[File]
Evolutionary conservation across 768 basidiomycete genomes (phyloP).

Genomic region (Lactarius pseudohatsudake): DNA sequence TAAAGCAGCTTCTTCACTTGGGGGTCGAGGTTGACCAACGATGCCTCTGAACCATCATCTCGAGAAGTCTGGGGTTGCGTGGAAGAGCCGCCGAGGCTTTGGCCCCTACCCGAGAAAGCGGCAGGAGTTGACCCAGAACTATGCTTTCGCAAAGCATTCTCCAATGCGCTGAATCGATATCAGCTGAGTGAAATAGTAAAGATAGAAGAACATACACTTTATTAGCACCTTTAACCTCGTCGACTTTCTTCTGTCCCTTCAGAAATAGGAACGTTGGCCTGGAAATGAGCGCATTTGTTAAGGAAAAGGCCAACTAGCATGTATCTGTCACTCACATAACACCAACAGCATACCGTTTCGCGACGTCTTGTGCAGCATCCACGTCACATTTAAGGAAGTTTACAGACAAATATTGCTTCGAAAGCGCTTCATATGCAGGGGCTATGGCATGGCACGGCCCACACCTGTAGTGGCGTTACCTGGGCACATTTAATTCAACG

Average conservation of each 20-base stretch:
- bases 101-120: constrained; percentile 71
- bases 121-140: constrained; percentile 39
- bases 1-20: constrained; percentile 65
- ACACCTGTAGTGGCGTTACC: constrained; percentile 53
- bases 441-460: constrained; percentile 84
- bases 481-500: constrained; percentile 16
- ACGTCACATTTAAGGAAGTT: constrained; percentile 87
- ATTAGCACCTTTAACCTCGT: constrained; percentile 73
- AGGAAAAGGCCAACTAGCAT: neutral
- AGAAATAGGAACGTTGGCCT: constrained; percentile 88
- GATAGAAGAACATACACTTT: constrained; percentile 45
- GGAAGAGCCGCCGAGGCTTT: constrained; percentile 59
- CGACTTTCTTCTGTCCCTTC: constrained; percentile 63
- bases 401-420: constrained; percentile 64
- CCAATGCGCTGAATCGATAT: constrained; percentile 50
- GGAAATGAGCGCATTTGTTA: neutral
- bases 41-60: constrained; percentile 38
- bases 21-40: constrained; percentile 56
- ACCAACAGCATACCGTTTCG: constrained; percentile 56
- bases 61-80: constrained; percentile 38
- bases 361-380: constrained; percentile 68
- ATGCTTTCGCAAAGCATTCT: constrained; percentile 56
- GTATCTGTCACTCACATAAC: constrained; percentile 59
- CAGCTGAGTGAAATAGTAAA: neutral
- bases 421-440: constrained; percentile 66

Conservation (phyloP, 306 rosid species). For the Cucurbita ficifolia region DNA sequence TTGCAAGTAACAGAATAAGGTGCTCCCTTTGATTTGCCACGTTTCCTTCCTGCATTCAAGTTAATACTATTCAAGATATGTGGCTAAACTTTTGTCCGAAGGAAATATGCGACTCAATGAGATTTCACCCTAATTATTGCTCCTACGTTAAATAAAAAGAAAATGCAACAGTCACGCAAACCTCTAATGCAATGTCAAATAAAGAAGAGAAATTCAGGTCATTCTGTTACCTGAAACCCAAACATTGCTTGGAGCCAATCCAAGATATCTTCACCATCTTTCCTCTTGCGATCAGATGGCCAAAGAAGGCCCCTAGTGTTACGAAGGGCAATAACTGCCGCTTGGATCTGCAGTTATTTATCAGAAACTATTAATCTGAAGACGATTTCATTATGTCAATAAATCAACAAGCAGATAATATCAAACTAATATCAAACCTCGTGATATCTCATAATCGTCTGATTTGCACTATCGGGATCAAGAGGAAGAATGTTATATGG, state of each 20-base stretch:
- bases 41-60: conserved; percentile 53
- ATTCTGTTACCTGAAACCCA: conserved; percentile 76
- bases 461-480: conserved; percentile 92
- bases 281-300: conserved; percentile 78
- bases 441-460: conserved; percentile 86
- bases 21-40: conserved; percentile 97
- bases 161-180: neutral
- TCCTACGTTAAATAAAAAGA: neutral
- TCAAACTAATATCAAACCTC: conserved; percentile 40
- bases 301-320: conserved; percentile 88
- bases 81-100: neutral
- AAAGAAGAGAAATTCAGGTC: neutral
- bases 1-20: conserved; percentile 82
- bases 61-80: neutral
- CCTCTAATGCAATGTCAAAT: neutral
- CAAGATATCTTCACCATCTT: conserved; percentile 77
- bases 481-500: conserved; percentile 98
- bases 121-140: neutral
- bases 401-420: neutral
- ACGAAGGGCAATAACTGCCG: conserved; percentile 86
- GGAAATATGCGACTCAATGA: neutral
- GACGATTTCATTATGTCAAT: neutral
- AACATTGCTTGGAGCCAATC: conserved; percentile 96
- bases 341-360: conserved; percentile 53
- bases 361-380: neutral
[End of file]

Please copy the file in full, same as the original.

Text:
Evolutionary conservation across 768 basidiomycete genomes (phyloP).

Genomic region (Lactarius pseudohatsudake): DNA sequence TAAAGCAGCTTCTTCACTTGGGGGTCGAGGTTGACCAACGATGCCTCTGAACCATCATCTCGAGAAGTCTGGGGTTGCGTGGAAGAGCCGCCGAGGCTTTGGCCCCTACCCGAGAAAGCGGCAGGAGTTGACCCAGAACTATGCTTTCGCAAAGCATTCTCCAATGCGCTGAATCGATATCAGCTGAGTGAAATAGTAAAGATAGAAGAACATACACTTTATTAGCACCTTTAACCTCGTCGACTTTCTTCTGTCCCTTCAGAAATAGGAACGTTGGCCTGGAAATGAGCGCATTTGTTAAGGAAAAGGCCAACTAGCATGTATCTGTCACTCACATAACACCAACAGCATACCGTTTCGCGACGTCTTGTGCAGCATCCACGTCACATTTAAGGAAGTTTACAGACAAATATTGCTTCGAAAGCGCTTCATATGCAGGGGCTATGGCATGGCACGGCCCACACCTGTAGTGGCGTTACCTGGGCACATTTAATTCAACG

Average conservation of each 20-base stretch:
- bases 101-120: constrained; percentile 71
- bases 121-140: constrained; percentile 39
- bases 1-20: constrained; percentile 65
- ACACCTGTAGTGGCGTTACC: constrained; percentile 53
- bases 441-460: constrained; percentile 84
- bases 481-500: constrained; percentile 16
- ACGTCACATTTAAGGAAGTT: constrained; percentile 87
- ATTAGCACCTTTAACCTCGT: constrained; percentile 73
- AGGAAAAGGCCAACTAGCAT: neutral
- AGAAATAGGAACGTTGGCCT: constrained; percentile 88
- GATAGAAGAACATACACTTT: constrained; percentile 45
- GGAAGAGCCGCCGAGGCTTT: constrained; percentile 59
- CGACTTTCTTCTGTCCCTTC: constrained; percentile 63
- bases 401-420: constrained; percentile 64
- CCAATGCGCTGAATCGATAT: constrained; percentile 50
- GGAAATGAGCGCATTTGTTA: neutral
- bases 41-60: constrained; percentile 38
- bases 21-40: constrained; percentile 56
- ACCAACAGCATACCGTTTCG: constrained; percentile 56
- bases 61-80: constrained; percentile 38
- bases 361-380: constrained; percentile 68
- ATGCTTTCGCAAAGCATTCT: constrained; percentile 56
- GTATCTGTCACTCACATAAC: constrained; percentile 59
- CAGCTGAGTGAAATAGTAAA: neutral
- bases 421-440: constrained; percentile 66

Conservation (phyloP, 306 rosid species). For the Cucurbita ficifolia region DNA sequence TTGCAAGTAACAGAATAAGGTGCTCCCTTTGATTTGCCACGTTTCCTTCCTGCATTCAAGTTAATACTATTCAAGATATGTGGCTAAACTTTTGTCCGAAGGAAATATGCGACTCAATGAGATTTCACCCTAATTATTGCTCCTACGTTAAATAAAAAGAAAATGCAACAGTCACGCAAACCTCTAATGCAATGTCAAATAAAGAAGAGAAATTCAGGTCATTCTGTTACCTGAAACCCAAACATTGCTTGGAGCCAATCCAAGATATCTTCACCATCTTTCCTCTTGCGATCAGATGGCCAAAGAAGGCCCCTAGTGTTACGAAGGGCAATAACTGCCGCTTGGATCTGCAGTTATTTATCAGAAACTATTAATCTGAAGACGATTTCATTATGTCAATAAATCAACAAGCAGATAATATCAAACTAATATCAAACCTCGTGATATCTCATAATCGTCTGATTTGCACTATCGGGATCAAGAGGAAGAATGTTATATGG, state of each 20-base stretch:
- bases 41-60: conserved; percentile 53
- ATTCTGTTACCTGAAACCCA: conserved; percentile 76
- bases 461-480: conserved; percentile 92
- bases 281-300: conserved; percentile 78
- bases 441-460: conserved; percentile 86
- bases 21-40: conserved; percentile 97
- bases 161-180: neutral
- TCCTACGTTAAATAAAAAGA: neutral
- TCAAACTAATATCAAACCTC: conserved; percentile 40
- bases 301-320: conserved; percentile 88
- bases 81-100: neutral
- AAAGAAGAGAAATTCAGGTC: neutral
- bases 1-20: conserved; percentile 82
- bases 61-80: neutral
- CCTCTAATGCAATGTCAAAT: neutral
- CAAGATATCTTCACCATCTT: conserved; percentile 77
- bases 481-500: conserved; percentile 98
- bases 121-140: neutral
- bases 401-420: neutral
- ACGAAGGGCAATAACTGCCG: conserved; percentile 86
- GGAAATATGCGACTCAATGA: neutral
- GACGATTTCATTATGTCAAT: neutral
- AACATTGCTTGGAGCCAATC: conserved; percentile 96
- bases 341-360: conserved; percentile 53
- bases 361-380: neutral